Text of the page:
Monday, January 24, 2011

Only reason I'm posting on this is I'll forget to if I don't do it n ow

Huffman has a post that includes this on the subject of bullet penetration:
Penetration less than 12 inches is too little, and, in the words of two of the participants in the 1987 Wound Ballistics Workshop, "too little penetration will get you killed."
Sounds good. But it reminds me of something in the Ayoob book I read. Can't dig it out right now but it goes something like
Saying "A bullet HAS to penetrated 'X' inches as a minimum" has problems. Say you shoot an attacker with a .45; the bullet penetrates the chest, expands to about .65" and stops just under the skin of the back, stopping the attacker cold. According to the 'must penetrate at least' numbers that bullet is a failure because it 'only' penetrated 10.5 inches.

No deep thoughts right now, just something I was reminded of.


Sailorcurt said...

Ayoob and the post Joe linked to were talking about two different things.

The minimum penetration standard is referring to the average or typical penetration of a specific round in Gelatin during testing.

The experts consider 12" to be the minimum to ensure that the round will penetrate sufficiently in a variety of situations to do the job.

Ayoob's example was a real world situation. The very round that, in his example, where the bullet presumably penetrated clothing, the dude's sternum and varying densities of muscle and organ before coming to rest after penetrating 10", may very well have penetrated 12 or more inches in gelatin in a test firing.

You're comparing apples to oranges.

The point isn't that every bullet must penetrate 12" through any material in every situation or it is ineffective, but that sufficient penetration under test conditions is a better indicator of the effectiveness of the round than ephemeral standards like "temporary cavity" or "power factor" that mean little under scientific testing with regard to creating injury sufficient to disable an attacker.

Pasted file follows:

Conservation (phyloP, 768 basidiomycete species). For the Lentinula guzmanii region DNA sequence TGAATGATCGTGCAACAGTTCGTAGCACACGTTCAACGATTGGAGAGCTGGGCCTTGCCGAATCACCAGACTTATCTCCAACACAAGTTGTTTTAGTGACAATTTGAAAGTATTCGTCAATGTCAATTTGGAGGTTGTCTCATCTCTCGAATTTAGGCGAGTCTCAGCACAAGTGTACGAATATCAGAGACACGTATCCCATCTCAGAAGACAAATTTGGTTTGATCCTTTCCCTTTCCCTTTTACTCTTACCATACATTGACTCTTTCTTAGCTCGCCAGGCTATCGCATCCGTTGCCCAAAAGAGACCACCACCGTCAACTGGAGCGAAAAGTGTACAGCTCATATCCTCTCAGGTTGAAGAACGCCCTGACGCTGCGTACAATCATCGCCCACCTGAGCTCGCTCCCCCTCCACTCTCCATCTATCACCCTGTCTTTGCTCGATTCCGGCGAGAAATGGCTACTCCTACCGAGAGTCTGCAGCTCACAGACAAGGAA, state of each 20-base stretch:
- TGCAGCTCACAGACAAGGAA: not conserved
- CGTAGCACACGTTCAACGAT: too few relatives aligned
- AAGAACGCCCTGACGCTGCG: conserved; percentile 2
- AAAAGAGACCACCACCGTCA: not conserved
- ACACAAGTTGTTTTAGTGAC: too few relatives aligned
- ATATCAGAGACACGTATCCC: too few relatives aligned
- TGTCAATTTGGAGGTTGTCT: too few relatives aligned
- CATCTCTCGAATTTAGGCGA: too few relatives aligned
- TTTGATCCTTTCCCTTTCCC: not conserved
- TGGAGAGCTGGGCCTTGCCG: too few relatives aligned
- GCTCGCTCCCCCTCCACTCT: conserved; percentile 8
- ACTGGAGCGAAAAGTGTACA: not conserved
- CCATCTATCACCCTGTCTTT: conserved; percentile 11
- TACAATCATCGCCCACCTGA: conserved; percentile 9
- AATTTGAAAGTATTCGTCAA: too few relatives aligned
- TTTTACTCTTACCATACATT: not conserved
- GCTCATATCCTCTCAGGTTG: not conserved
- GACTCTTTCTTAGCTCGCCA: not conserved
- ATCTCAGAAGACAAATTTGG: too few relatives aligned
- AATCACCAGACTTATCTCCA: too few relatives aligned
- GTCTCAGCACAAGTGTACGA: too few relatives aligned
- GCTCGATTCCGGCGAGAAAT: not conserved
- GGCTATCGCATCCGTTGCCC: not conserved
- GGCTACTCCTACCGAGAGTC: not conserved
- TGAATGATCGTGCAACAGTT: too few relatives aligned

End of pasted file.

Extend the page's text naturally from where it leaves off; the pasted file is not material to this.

Firehand said...

I shouldn't post when that tired, I don't word things well.

If I remember right(need to find that book) Ayoob was quoting a guy speaking of some lab tests or record comparisons; in that case, the study referenced would have considered that shot a failure specifically because "It didn't penetrate at least 'X'." Which, he pointed out, would be silly because the load performed perfectly. His point was that he considered it important to study the records of actual shootings, not just lab tests on the ammo in question.

Joe Huffman said...

The issue is you need 12" to get to vital organs under near worst case situations such as when going through a bicep and several inches of fat/muscle before reaching the thoracic cavity.

With a some small, skinny bad guy four or five inches of penetration could reach his heart from the right direction but you can't count on having that body type and orientation when you encounter a bad guy. You need to design/select your weapon to take down the biggest bad guy from any orientation presented to you. If you can't then you must be able to get a head shot (tough because it is smaller, has a tough shell, and is much more maneuverable than the thoracic area) or just leave and come back with a rifle when encountering the guy who is 6' 6" and weighs 400 pounds.